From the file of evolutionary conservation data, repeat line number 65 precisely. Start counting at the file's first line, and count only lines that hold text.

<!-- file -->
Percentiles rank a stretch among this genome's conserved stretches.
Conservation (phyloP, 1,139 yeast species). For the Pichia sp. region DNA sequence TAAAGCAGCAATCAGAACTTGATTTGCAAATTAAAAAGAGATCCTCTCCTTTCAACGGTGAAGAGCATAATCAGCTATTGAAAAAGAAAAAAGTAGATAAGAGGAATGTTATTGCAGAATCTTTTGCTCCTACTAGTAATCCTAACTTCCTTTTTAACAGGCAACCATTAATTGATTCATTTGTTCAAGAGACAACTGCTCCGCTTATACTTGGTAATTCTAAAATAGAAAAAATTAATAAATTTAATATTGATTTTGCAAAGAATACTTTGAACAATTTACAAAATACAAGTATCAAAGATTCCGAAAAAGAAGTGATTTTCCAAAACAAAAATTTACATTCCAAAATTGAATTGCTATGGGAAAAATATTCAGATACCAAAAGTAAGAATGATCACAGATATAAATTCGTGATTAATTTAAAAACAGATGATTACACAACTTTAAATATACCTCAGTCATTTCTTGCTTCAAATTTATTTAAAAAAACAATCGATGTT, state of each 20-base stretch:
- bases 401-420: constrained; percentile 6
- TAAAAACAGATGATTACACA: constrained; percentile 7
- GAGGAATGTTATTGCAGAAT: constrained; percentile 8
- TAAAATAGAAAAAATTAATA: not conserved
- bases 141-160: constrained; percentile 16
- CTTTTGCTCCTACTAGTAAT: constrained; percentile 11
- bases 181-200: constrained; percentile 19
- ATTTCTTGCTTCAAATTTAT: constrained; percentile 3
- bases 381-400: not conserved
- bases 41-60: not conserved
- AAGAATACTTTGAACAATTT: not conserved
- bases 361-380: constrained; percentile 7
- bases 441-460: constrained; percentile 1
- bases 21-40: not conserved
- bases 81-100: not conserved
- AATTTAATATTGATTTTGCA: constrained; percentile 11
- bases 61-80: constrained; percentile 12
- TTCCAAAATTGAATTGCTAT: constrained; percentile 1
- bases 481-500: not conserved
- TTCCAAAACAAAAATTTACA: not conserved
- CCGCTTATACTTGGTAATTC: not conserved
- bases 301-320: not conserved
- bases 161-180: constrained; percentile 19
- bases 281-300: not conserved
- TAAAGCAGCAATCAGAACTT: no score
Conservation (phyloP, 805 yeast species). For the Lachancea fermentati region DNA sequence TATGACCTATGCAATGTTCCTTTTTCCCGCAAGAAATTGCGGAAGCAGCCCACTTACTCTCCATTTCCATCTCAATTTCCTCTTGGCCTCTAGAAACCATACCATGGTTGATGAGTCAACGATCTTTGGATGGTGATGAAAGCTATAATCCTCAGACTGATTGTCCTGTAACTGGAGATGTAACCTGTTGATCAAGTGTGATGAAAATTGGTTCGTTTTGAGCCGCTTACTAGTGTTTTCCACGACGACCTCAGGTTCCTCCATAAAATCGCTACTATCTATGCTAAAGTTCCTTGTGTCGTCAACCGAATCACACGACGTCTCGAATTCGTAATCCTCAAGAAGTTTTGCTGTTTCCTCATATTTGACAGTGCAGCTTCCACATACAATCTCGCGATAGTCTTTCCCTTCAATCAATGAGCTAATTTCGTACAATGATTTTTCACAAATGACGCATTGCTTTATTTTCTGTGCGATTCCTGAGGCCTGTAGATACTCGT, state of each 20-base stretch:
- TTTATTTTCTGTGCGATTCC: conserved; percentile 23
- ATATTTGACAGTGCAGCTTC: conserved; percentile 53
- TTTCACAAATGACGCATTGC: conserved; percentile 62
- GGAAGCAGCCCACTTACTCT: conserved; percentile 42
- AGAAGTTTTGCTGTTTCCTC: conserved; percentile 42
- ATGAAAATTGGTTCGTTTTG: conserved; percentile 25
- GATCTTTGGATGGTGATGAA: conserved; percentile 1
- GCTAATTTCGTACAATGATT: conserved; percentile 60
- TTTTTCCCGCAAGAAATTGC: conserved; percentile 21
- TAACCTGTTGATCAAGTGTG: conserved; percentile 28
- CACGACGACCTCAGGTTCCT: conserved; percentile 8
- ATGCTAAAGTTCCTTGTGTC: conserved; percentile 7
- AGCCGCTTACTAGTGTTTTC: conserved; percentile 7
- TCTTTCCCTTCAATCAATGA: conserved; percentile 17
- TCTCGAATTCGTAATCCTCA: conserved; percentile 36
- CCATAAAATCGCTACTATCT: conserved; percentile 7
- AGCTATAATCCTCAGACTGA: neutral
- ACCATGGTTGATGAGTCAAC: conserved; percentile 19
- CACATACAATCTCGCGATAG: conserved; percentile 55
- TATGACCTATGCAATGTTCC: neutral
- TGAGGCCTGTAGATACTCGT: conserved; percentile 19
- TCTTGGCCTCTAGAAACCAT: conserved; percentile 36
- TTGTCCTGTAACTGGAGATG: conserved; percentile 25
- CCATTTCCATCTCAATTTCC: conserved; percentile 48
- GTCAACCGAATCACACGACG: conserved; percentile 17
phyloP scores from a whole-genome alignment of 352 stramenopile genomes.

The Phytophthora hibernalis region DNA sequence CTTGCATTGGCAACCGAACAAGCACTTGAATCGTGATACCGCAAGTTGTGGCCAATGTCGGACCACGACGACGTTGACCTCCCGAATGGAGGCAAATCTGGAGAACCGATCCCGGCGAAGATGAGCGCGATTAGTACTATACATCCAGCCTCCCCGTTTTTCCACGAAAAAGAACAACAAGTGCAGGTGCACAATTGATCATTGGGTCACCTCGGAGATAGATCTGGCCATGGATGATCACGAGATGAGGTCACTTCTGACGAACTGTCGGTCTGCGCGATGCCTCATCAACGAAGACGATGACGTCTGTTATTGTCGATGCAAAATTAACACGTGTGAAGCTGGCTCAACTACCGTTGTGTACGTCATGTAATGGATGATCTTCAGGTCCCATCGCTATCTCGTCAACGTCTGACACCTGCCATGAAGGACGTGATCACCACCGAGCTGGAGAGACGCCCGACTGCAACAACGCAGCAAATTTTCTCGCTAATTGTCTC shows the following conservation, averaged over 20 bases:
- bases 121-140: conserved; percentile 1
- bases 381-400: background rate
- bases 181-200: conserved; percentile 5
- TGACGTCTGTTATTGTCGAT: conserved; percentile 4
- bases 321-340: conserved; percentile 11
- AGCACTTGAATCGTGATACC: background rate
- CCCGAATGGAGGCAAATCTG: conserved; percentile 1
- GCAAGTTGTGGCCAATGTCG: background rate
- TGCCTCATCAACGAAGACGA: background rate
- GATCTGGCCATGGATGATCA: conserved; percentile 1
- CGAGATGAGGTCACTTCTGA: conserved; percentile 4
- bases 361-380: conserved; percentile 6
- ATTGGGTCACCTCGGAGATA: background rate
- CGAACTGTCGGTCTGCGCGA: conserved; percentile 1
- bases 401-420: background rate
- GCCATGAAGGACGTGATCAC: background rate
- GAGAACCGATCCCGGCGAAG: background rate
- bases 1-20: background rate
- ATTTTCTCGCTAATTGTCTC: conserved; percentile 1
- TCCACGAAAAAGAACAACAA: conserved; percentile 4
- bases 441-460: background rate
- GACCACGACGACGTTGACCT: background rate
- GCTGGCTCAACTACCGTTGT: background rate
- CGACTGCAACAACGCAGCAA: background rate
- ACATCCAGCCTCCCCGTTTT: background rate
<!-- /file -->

- GATCTGGCCATGGATGATCA: conserved; percentile 1